David* was working in a management consultancy when his first child, a daughter, was born. “My wife and I believed that we needed at least one parent at home to care for our child and since my work allowed for such flexibility, I decided to become the primary caregiver.” Another child followed some years later.
Striking a balance between work and parenthood proved a struggle at first. “I had to adjust my time for meeting with clients because when my children were little, it wasn’t about prioritising my time, but the babies’ time. And unavoidably, meetings would sometimes have to be rescheduled.
“But I was lucky to have the support of my extended family to help care for my children when I was busy. As and when I needed to meet with clients, I’d send them to my in-laws’ and pick them up once my meetings were concluded. This was something I did up until both my children were grown.”
When asked if he had played a pivotal role in shaping his children’s perceptions of traditional gender roles, David says, “My children don’t question it. They understand that their mother is a wage-earner and can’t be with them as much as she would love to. She works till late, and the meal preparations as well as the fetching to and from school, it’s all me. My children have grown to accept it.”
David also addresses the misconceptions surrounding his role as the primary caregiver. “It’s actually very difficult for people to understand. I see to my children’s needs while also earning a living, but people can’t see that. The general assumption is that I’m free all the time just because I’m at home. Even my closest friends would often misunderstand.
“But interestingly, I don’t get comments suggesting that women take better care of children – the comments I’ve received thus far have been positive. I come from a big family and because I helped care for my younger siblings back in the day, the role came quite naturally to me. But for people to have the misconception that a mother can do a better job caring for the children, I’d say that it’s subject to the individual.
“Most modern fathers – and I’ve come across a few – are working and helping out at home. It’s quite an accepted thing for men to do nowadays. Maybe the older generation might have the misconception that rearing children is the women’s job, but in today’s world, men can do it just as well.” – David
“Most modern fathers – and I’ve come across a few – are working and helping out at home. It’s quite an accepted thing for men to do nowadays. Maybe the older generation might have the misconception that rearing children is the women’s job, but in today’s world, men can do it just as well.”
Moe Nasrul, 33, was enjoying a thriving career in the entertainment industry in KL as a radio personality and TV host. That all changed when he made the decision to move to Penang following the birth of his son three years ago.
“My wife and I had a long-distance relationship even when we were engaged and married – she is based in Penang and I was working in KL. So, there was no way for a proper family unit to exist unless one of us decided to quit our job. My wife actually offered to maintain the long-distance arrangement in that we’d see each other every weekend, or if it wasn’t during the weekend, I’d take a week off to spend time with the family.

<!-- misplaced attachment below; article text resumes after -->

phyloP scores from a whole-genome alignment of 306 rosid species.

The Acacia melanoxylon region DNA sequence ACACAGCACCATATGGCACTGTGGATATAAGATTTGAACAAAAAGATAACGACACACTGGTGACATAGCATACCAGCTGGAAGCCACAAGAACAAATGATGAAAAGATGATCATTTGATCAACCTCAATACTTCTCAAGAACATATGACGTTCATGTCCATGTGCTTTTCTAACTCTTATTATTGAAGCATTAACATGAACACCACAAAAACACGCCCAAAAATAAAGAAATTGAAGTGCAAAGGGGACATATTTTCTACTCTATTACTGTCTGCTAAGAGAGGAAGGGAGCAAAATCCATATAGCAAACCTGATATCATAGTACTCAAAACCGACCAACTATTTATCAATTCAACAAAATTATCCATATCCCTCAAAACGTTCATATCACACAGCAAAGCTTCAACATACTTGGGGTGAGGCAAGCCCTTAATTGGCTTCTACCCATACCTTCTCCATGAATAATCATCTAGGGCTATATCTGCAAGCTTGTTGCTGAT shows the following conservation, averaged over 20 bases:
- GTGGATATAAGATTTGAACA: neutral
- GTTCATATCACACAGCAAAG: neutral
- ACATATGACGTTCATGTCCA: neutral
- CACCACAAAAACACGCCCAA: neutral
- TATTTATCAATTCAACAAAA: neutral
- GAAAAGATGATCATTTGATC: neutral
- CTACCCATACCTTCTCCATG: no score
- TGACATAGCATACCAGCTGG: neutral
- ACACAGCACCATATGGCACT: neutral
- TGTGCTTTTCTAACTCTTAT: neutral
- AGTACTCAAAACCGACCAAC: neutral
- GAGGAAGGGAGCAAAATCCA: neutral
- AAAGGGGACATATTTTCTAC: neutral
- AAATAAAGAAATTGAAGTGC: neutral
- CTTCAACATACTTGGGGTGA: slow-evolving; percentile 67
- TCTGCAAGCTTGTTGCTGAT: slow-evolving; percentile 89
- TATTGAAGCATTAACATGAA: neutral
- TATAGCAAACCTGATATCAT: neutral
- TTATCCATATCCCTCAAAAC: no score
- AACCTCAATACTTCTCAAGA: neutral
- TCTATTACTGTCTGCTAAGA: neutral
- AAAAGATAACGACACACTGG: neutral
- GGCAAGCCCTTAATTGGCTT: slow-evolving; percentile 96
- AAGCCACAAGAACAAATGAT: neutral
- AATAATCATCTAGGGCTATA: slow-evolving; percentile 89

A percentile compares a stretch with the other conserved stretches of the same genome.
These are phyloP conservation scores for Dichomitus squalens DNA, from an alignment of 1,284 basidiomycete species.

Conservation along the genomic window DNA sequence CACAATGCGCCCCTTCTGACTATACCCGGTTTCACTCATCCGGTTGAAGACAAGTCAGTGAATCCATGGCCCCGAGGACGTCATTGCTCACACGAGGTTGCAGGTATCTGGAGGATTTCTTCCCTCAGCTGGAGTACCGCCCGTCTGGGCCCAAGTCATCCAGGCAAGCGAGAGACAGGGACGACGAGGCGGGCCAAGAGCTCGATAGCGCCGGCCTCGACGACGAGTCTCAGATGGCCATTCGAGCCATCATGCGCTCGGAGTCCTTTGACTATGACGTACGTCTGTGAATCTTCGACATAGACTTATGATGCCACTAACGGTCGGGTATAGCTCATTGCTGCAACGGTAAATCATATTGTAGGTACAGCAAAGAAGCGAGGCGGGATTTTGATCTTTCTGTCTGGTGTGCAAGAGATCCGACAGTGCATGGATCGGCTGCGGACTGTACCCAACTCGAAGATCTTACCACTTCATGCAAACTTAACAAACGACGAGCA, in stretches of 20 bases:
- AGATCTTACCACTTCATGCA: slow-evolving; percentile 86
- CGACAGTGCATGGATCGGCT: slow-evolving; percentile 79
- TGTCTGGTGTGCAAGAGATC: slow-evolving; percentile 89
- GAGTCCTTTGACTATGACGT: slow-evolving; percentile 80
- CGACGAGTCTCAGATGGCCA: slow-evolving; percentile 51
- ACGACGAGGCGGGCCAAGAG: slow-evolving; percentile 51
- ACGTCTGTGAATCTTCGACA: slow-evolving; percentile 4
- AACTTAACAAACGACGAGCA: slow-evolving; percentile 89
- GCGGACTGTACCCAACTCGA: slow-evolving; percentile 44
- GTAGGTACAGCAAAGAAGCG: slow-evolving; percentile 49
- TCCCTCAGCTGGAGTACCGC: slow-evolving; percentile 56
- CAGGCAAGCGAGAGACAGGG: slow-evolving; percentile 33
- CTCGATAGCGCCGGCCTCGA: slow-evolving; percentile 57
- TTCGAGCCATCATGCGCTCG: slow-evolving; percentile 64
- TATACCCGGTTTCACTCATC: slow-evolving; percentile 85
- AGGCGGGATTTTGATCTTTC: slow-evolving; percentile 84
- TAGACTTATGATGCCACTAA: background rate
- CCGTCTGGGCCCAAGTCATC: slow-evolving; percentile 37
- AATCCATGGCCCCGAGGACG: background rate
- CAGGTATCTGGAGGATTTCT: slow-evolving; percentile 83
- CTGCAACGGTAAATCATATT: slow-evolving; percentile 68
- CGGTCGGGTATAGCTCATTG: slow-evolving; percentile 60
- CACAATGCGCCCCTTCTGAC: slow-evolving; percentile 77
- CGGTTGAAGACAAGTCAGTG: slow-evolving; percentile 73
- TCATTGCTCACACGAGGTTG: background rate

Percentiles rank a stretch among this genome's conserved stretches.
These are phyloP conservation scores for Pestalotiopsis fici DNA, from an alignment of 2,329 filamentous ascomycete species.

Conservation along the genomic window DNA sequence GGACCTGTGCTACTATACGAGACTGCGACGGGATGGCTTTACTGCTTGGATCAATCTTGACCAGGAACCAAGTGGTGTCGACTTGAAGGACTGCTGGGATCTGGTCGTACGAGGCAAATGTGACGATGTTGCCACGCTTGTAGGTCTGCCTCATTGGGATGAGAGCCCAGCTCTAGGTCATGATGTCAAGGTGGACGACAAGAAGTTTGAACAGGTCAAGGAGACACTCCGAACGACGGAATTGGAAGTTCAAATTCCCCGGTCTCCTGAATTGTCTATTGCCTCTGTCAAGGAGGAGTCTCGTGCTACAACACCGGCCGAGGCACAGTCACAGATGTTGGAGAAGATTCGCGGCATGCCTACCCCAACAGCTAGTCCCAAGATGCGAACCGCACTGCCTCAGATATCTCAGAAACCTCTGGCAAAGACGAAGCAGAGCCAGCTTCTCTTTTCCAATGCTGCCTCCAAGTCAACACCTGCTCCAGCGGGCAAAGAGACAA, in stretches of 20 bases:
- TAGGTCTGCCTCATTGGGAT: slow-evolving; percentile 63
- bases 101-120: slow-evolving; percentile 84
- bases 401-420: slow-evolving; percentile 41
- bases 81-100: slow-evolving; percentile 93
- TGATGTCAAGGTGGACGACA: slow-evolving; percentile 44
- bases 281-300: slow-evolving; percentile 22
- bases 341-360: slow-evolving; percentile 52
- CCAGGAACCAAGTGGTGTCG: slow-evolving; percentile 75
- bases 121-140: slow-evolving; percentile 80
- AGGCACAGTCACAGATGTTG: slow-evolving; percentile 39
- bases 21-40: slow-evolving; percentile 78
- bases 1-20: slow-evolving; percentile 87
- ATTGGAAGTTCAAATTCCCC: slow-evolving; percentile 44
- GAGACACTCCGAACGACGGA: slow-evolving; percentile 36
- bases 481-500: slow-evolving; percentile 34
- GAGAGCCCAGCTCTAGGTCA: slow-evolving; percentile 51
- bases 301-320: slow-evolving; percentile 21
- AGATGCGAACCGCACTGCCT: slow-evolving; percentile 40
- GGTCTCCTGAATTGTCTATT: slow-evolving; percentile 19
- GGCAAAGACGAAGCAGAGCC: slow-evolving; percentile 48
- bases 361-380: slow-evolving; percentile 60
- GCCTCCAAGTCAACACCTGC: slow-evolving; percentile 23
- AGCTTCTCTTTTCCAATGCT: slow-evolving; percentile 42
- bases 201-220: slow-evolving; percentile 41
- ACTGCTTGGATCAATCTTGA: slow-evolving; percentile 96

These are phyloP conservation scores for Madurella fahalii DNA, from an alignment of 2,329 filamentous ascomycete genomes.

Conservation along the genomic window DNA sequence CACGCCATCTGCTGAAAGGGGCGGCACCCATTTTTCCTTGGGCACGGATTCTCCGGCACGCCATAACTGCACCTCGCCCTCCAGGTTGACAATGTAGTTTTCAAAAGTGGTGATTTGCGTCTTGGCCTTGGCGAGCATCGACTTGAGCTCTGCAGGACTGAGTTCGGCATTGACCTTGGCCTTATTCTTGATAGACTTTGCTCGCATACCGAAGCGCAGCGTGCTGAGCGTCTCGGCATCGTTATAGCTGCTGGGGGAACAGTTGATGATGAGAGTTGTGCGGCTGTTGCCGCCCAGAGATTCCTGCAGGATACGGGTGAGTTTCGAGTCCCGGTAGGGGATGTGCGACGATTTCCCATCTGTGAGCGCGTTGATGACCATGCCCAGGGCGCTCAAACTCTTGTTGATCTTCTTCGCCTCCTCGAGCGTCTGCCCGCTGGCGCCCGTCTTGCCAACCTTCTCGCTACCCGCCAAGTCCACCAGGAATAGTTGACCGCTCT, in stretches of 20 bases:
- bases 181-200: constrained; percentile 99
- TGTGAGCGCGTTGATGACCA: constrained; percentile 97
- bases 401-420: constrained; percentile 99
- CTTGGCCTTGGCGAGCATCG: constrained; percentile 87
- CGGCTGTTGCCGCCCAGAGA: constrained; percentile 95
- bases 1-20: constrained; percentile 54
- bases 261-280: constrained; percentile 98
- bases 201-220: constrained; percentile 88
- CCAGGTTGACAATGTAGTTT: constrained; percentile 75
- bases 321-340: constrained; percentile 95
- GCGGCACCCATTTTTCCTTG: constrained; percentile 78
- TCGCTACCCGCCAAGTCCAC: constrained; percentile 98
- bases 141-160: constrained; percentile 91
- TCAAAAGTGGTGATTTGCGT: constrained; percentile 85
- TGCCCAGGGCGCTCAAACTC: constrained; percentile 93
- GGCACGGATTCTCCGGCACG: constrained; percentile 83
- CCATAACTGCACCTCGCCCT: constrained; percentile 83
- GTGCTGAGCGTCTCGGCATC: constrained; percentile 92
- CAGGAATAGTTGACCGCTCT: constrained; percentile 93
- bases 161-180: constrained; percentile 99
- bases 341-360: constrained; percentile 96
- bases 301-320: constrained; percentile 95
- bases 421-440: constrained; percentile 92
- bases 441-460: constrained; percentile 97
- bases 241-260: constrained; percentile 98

“But around that time, there was also talk about my wife getting promoted. Comparing salary to salary, her promotion was a much better package, so I made the decision to quit and move to Penang.”
Moe recalls the first year parenting his son: “It wasn’t easy. I struggled with my decision for the first 16 months. Parenting can be an isolating experience – it doesn’t matter if you’re a man or a woman, parenthood can drive you crazy.
“I went through depression during the first year – I felt that my life had no direction, and I suddenly empathised with a lot of my female friends who were also going through similar situations. A few friends were going through depression as well, and when we talked about it, I realised that it’s not a male or female thing – it’s whoever that’s the homemaker. For those who switched from pursuing their careers to become homemakers, there’s that loss of the Ego, the Self.
“When you’re in your 20s you find yourself in this habit-cycle, and when you break away from the things that used to give you ‘value’, i.e. your job and friends, that’s when the depression hits. One of the reasons why I was finally able to get out of my depression was because I realised that life is not a checklist. You can still accomplish your goals – it’s just that the way you go about achieving them will be different. You have to learn to adapt to certain situations; I wouldn’t say I’ve perfected it, but at the current moment, I am doing it.”
Moe also got together with a couple of friends who started an e-sports association. “I began working with people on community-level tournaments, and over the past 11 months, that spun off to something a little bit bigger. We’re currently working with the Ministry of Youth and Sports to organise a tournament in Penang. We’re also in talks with a few companies to organise a really big one later in the year – all these done while bringing my son around.
“When people ask me if I am a stay-at-home father, I find this very complicated to explain because I’m not exactly sitting at home, but I’m not exactly not taking care of my child either. I won’t recommend it for everyone though – I won’t even recommend it to women who don’t feel they are ready for parenthood.”
* The subject does not wish to be named.
Regina Hoo is a Broadcasting and Journalism graduate from the University of Wolverhampton.